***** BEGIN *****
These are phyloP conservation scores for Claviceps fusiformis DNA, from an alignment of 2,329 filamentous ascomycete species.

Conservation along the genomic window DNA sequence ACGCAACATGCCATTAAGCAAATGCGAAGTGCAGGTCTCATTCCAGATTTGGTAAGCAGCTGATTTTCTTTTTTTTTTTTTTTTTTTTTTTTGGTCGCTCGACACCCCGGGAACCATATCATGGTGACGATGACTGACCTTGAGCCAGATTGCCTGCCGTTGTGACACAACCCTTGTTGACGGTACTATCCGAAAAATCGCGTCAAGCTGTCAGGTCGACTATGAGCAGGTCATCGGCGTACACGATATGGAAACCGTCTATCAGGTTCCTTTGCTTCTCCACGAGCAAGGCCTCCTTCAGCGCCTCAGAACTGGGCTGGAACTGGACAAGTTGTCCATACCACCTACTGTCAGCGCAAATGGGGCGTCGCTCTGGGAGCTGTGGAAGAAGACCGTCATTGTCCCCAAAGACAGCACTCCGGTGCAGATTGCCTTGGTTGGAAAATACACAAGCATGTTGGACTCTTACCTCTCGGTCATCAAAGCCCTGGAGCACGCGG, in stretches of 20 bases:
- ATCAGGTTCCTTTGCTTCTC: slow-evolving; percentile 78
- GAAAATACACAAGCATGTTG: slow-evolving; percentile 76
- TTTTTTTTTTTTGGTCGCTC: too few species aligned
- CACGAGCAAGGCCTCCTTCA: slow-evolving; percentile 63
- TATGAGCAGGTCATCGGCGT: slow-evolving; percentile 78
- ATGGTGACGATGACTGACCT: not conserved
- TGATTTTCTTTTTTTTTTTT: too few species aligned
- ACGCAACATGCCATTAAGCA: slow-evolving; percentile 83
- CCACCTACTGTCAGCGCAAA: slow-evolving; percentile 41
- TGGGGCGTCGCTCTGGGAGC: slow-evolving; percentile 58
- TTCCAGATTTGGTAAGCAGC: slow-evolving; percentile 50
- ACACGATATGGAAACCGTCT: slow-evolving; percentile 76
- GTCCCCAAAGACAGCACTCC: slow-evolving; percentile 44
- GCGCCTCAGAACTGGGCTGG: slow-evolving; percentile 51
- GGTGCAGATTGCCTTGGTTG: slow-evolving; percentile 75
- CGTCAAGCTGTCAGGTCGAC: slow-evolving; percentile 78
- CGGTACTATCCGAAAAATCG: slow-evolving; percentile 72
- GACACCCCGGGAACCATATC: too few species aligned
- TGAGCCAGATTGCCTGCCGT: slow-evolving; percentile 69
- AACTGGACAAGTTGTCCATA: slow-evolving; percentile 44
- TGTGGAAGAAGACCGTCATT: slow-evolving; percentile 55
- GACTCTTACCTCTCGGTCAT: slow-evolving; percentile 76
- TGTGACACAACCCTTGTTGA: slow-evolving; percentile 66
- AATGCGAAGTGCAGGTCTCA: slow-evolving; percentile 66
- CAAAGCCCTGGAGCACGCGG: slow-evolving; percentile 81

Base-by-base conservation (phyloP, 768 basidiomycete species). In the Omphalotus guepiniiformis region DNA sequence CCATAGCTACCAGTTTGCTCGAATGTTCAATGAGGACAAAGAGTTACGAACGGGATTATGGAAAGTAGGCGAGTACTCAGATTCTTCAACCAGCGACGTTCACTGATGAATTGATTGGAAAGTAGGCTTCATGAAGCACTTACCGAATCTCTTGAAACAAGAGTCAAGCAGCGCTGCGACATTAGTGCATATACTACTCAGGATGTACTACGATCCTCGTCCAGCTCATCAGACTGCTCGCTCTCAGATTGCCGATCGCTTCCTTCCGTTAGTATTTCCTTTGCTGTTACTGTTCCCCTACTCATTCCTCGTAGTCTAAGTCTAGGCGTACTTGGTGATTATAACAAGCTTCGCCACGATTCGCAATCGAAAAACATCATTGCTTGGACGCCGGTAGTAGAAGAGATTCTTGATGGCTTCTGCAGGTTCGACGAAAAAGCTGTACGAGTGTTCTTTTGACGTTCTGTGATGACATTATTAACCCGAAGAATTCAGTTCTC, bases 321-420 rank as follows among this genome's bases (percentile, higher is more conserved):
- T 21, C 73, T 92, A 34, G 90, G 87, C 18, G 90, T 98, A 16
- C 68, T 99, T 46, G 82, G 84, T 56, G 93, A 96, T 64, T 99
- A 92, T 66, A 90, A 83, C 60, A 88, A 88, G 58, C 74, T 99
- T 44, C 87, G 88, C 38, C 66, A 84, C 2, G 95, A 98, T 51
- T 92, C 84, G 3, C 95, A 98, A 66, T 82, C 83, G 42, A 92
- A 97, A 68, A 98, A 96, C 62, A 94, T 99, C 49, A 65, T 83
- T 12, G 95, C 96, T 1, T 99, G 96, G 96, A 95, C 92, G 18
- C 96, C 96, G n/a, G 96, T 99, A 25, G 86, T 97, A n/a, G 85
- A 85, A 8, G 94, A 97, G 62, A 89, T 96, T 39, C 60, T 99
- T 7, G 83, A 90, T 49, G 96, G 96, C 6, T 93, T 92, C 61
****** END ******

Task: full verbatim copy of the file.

These are phyloP conservation scores for Claviceps fusiformis DNA, from an alignment of 2,329 filamentous ascomycete species.

Conservation along the genomic window DNA sequence ACGCAACATGCCATTAAGCAAATGCGAAGTGCAGGTCTCATTCCAGATTTGGTAAGCAGCTGATTTTCTTTTTTTTTTTTTTTTTTTTTTTTGGTCGCTCGACACCCCGGGAACCATATCATGGTGACGATGACTGACCTTGAGCCAGATTGCCTGCCGTTGTGACACAACCCTTGTTGACGGTACTATCCGAAAAATCGCGTCAAGCTGTCAGGTCGACTATGAGCAGGTCATCGGCGTACACGATATGGAAACCGTCTATCAGGTTCCTTTGCTTCTCCACGAGCAAGGCCTCCTTCAGCGCCTCAGAACTGGGCTGGAACTGGACAAGTTGTCCATACCACCTACTGTCAGCGCAAATGGGGCGTCGCTCTGGGAGCTGTGGAAGAAGACCGTCATTGTCCCCAAAGACAGCACTCCGGTGCAGATTGCCTTGGTTGGAAAATACACAAGCATGTTGGACTCTTACCTCTCGGTCATCAAAGCCCTGGAGCACGCGG, in stretches of 20 bases:
- ATCAGGTTCCTTTGCTTCTC: slow-evolving; percentile 78
- GAAAATACACAAGCATGTTG: slow-evolving; percentile 76
- TTTTTTTTTTTTGGTCGCTC: too few species aligned
- CACGAGCAAGGCCTCCTTCA: slow-evolving; percentile 63
- TATGAGCAGGTCATCGGCGT: slow-evolving; percentile 78
- ATGGTGACGATGACTGACCT: not conserved
- TGATTTTCTTTTTTTTTTTT: too few species aligned
- ACGCAACATGCCATTAAGCA: slow-evolving; percentile 83
- CCACCTACTGTCAGCGCAAA: slow-evolving; percentile 41
- TGGGGCGTCGCTCTGGGAGC: slow-evolving; percentile 58
- TTCCAGATTTGGTAAGCAGC: slow-evolving; percentile 50
- ACACGATATGGAAACCGTCT: slow-evolving; percentile 76
- GTCCCCAAAGACAGCACTCC: slow-evolving; percentile 44
- GCGCCTCAGAACTGGGCTGG: slow-evolving; percentile 51
- GGTGCAGATTGCCTTGGTTG: slow-evolving; percentile 75
- CGTCAAGCTGTCAGGTCGAC: slow-evolving; percentile 78
- CGGTACTATCCGAAAAATCG: slow-evolving; percentile 72
- GACACCCCGGGAACCATATC: too few species aligned
- TGAGCCAGATTGCCTGCCGT: slow-evolving; percentile 69
- AACTGGACAAGTTGTCCATA: slow-evolving; percentile 44
- TGTGGAAGAAGACCGTCATT: slow-evolving; percentile 55
- GACTCTTACCTCTCGGTCAT: slow-evolving; percentile 76
- TGTGACACAACCCTTGTTGA: slow-evolving; percentile 66
- AATGCGAAGTGCAGGTCTCA: slow-evolving; percentile 66
- CAAAGCCCTGGAGCACGCGG: slow-evolving; percentile 81

Base-by-base conservation (phyloP, 768 basidiomycete species). In the Omphalotus guepiniiformis region DNA sequence CCATAGCTACCAGTTTGCTCGAATGTTCAATGAGGACAAAGAGTTACGAACGGGATTATGGAAAGTAGGCGAGTACTCAGATTCTTCAACCAGCGACGTTCACTGATGAATTGATTGGAAAGTAGGCTTCATGAAGCACTTACCGAATCTCTTGAAACAAGAGTCAAGCAGCGCTGCGACATTAGTGCATATACTACTCAGGATGTACTACGATCCTCGTCCAGCTCATCAGACTGCTCGCTCTCAGATTGCCGATCGCTTCCTTCCGTTAGTATTTCCTTTGCTGTTACTGTTCCCCTACTCATTCCTCGTAGTCTAAGTCTAGGCGTACTTGGTGATTATAACAAGCTTCGCCACGATTCGCAATCGAAAAACATCATTGCTTGGACGCCGGTAGTAGAAGAGATTCTTGATGGCTTCTGCAGGTTCGACGAAAAAGCTGTACGAGTGTTCTTTTGACGTTCTGTGATGACATTATTAACCCGAAGAATTCAGTTCTC, bases 321-420 rank as follows among this genome's bases (percentile, higher is more conserved):
- T 21, C 73, T 92, A 34, G 90, G 87, C 18, G 90, T 98, A 16
- C 68, T 99, T 46, G 82, G 84, T 56, G 93, A 96, T 64, T 99
- A 92, T 66, A 90, A 83, C 60, A 88, A 88, G 58, C 74, T 99
- T 44, C 87, G 88, C 38, C 66, A 84, C 2, G 95, A 98, T 51
- T 92, C 84, G 3, C 95, A 98, A 66, T 82, C 83, G 42, A 92
- A 97, A 68, A 98, A 96, C 62, A 94, T 99, C 49, A 65, T 83
- T 12, G 95, C 96, T 1, T 99, G 96, G 96, A 95, C 92, G 18
- C 96, C 96, G n/a, G 96, T 99, A 25, G 86, T 97, A n/a, G 85
- A 85, A 8, G 94, A 97, G 62, A 89, T 96, T 39, C 60, T 99
- T 7, G 83, A 90, T 49, G 96, G 96, C 6, T 93, T 92, C 61